Can ‘slow journalism’ work? Delayed Gratification is finding out

The Internet is all about speed, but quarterly print magazine Delayed Gratification is betting on slow journalism.

The publication takes its inspiration from the Slow Food movement, which is about promoting sustainable and high quality produce over mass food production. It was founded in 2011 by Rob Orchard, former editor of Time Out Dubai, with Marcus Webb, its former international editor and three other former Time Out editorial executives.

The idea is to put a new spin on topics that have already been extensively covered by the mainstream media through contextual analysis, along with original reporting, and charge £36 ($52) a year for it.

“We have amazing free news on tap from the likes of the BBC and The Guardian,” said Orchard. “So they set the news agenda and we evaluate it — we’re the seagull following the trawler.”

The latest issue, December’s, had about 20 long-form stories, including original reports on Cecil the Lion and the trophy trade, Belgian mothers of jihadis soldiers and people smuggling, as well as its own designed infographics and cartoons. The magazine also covers science, art and technology.

For one popular feature, it sent freelancer journalists to the Turkish town of Soma, where a mining accident killed 300 people. The journalists found the story had changed since the major news organizations covered it, and found the community left angered by forgotten promises of politicians who had moved on.

For the next issue, covering the period from October to December 2015, Orchard and his editorial team of four are sifting through the headlines to find the most important stories to revisit in 4,000-word articles. Some will put the attacks in context, an element that can be lost in a constantly updated newsfeed scroll.

“It was a period defined by terror attacks — Ankara, Beirut, Paris and Sharm el-Sheikh — we’re finding the interesting perspective that hindsight will give us on the Paris attacks,” Orchard said.

The slow journalism approach has won the magazine praise from the likes of The Guardian, which wrote that it “takes a leisurely (and contrary) look backwards”; and The Economist, which called it a “quarterly magazine that produces a slower, more reflective type of journalism.”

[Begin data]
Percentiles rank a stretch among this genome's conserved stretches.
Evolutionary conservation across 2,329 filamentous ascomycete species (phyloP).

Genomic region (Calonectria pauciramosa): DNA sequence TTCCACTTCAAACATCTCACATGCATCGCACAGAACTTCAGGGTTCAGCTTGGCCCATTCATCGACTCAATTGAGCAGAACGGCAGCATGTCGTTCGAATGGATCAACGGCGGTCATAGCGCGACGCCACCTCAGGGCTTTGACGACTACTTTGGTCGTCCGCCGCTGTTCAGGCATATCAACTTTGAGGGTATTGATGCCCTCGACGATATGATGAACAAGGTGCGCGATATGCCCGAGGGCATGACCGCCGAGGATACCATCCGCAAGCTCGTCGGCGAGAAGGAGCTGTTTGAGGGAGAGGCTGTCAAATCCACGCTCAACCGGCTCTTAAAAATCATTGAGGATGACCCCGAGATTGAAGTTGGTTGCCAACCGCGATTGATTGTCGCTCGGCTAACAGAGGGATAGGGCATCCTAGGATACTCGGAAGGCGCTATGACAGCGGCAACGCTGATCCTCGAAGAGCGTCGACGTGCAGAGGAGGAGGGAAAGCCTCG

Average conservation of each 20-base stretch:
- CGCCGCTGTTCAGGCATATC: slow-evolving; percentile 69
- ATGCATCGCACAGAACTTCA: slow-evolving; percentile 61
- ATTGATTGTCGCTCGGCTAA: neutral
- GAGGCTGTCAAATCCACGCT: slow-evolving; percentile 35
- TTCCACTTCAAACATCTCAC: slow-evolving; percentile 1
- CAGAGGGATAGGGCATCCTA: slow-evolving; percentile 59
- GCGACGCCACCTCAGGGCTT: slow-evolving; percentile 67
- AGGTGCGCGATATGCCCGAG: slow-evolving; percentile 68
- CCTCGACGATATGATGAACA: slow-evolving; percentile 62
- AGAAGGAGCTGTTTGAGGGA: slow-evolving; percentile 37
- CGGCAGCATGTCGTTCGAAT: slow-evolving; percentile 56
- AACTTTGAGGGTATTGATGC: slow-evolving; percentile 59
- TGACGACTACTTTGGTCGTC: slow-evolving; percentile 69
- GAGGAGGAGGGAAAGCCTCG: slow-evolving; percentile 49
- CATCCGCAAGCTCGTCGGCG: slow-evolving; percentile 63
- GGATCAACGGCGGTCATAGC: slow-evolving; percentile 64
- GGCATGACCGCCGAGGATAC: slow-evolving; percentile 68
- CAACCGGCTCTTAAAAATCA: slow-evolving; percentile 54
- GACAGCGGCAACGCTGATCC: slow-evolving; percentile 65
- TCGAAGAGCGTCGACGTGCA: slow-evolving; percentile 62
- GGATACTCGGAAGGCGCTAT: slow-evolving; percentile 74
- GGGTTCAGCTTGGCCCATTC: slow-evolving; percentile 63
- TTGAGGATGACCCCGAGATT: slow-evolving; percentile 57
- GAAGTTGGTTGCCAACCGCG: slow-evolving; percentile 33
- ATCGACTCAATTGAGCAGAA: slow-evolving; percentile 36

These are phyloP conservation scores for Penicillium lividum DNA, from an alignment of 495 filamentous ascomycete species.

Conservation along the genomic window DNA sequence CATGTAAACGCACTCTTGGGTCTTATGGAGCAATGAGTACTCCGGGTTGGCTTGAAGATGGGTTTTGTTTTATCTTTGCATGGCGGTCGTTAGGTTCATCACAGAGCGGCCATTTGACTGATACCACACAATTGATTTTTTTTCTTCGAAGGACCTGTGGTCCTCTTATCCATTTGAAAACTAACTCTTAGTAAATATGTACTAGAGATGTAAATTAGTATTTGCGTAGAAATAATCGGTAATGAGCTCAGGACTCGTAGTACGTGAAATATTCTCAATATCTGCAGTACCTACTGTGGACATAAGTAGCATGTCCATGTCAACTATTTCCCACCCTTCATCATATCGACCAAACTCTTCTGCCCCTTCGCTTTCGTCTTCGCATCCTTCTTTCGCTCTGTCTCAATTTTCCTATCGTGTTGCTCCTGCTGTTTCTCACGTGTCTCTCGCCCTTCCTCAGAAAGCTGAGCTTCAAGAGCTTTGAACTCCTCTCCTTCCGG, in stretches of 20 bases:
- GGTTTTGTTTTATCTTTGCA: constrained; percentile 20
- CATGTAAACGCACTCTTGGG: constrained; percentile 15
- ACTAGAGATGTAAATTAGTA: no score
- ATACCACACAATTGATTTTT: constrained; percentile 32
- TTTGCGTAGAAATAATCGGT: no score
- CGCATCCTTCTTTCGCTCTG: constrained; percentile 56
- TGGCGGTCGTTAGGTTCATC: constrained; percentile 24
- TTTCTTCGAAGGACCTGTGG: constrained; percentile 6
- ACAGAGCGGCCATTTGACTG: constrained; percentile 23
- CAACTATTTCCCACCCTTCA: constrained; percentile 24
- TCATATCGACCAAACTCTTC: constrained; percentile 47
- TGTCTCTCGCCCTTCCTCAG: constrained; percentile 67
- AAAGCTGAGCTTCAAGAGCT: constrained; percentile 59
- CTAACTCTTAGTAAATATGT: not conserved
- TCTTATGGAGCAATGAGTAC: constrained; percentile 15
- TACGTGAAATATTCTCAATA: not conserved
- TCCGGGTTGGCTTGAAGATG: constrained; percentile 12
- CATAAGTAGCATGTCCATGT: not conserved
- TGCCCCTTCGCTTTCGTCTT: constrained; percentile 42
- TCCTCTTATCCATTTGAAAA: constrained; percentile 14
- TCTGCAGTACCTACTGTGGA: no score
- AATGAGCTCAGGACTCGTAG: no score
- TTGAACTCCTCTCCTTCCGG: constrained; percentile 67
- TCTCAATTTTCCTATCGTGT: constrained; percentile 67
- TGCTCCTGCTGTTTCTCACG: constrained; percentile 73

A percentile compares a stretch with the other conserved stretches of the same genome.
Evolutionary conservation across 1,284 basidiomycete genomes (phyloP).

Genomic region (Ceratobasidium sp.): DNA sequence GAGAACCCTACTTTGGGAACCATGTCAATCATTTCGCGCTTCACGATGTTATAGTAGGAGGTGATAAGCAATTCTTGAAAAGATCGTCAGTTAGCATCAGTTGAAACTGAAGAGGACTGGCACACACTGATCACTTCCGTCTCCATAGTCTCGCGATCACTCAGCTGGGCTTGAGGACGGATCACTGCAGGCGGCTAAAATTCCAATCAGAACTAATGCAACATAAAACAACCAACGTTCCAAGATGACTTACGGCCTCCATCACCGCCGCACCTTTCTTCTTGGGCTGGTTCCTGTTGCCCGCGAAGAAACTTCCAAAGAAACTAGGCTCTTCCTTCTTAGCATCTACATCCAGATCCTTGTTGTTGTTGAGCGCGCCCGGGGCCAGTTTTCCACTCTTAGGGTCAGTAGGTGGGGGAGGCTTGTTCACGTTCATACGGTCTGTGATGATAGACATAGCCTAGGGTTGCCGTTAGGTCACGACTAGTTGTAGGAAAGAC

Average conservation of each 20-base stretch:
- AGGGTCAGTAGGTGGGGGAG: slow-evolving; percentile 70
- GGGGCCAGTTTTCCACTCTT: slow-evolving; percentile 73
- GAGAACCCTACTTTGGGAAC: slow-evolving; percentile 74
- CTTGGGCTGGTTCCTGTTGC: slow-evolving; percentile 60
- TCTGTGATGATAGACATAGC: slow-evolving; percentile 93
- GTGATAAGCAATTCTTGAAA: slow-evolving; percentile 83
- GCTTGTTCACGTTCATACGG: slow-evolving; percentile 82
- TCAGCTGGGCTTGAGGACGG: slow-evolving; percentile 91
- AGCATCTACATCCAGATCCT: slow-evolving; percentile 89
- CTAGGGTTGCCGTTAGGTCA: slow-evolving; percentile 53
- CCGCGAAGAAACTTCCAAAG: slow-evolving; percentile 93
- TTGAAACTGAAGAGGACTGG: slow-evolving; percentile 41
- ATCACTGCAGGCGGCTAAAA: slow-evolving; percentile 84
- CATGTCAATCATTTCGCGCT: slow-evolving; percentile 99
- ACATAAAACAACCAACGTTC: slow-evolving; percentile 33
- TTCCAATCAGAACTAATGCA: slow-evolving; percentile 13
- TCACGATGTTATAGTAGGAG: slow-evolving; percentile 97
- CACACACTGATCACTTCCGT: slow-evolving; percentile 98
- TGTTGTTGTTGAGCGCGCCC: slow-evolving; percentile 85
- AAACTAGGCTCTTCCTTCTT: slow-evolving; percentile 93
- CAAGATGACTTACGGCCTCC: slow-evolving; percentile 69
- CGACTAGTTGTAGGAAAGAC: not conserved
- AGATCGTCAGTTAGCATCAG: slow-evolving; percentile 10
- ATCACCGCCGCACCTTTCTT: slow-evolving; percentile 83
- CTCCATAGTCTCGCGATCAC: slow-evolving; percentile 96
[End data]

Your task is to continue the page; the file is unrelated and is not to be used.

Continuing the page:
Half of Delayed Gratification’s revenue comes from its subscription, the rest from events and one-off newsstand sales. Design has been an editorial focus for the magazine, so events may cover how to create your own infographics or start your own magazine. The infographics it designs and creates are often its best-performing pieces, such as this Best Country in the World chart that got 4,300 views. They also get the most shares on social media (like this Premier League chart) and have won the Information is Beautiful awards that are created by data journalist and award-winning author David McCandless (including this one on How to Win an Oscar).

Still, Delayed Gratification isn’t ignoring the Web. It’s in the process of putting all its content online, a benefit that it hopes will double its subscriber count to 10,000 this year. It uses digital and social channels to grow print subscriptions. Like other publishers, its weekly email newsletter is its best marketing channel, with a third of its recipients regularly opening it.

Getting your coverage three months later is a niche audience for sure, and only so scaleable, but with goals to increase its revenue split to to 75 percent of subscribers the end of the year, it is more sustainable.

Other publications specialize in long-form, quality journalism, but Orchard believes its role is even more important today.

“When the impact of ad blockers grows from 20 percent to 60 percent, then the whole economic underpinning goes out of the window,” he said. “This is all combining for people to think, ‘If I want the good stuff, I need to pay for it.’”

Images courtesy of Delayed Gratification via Instagram.

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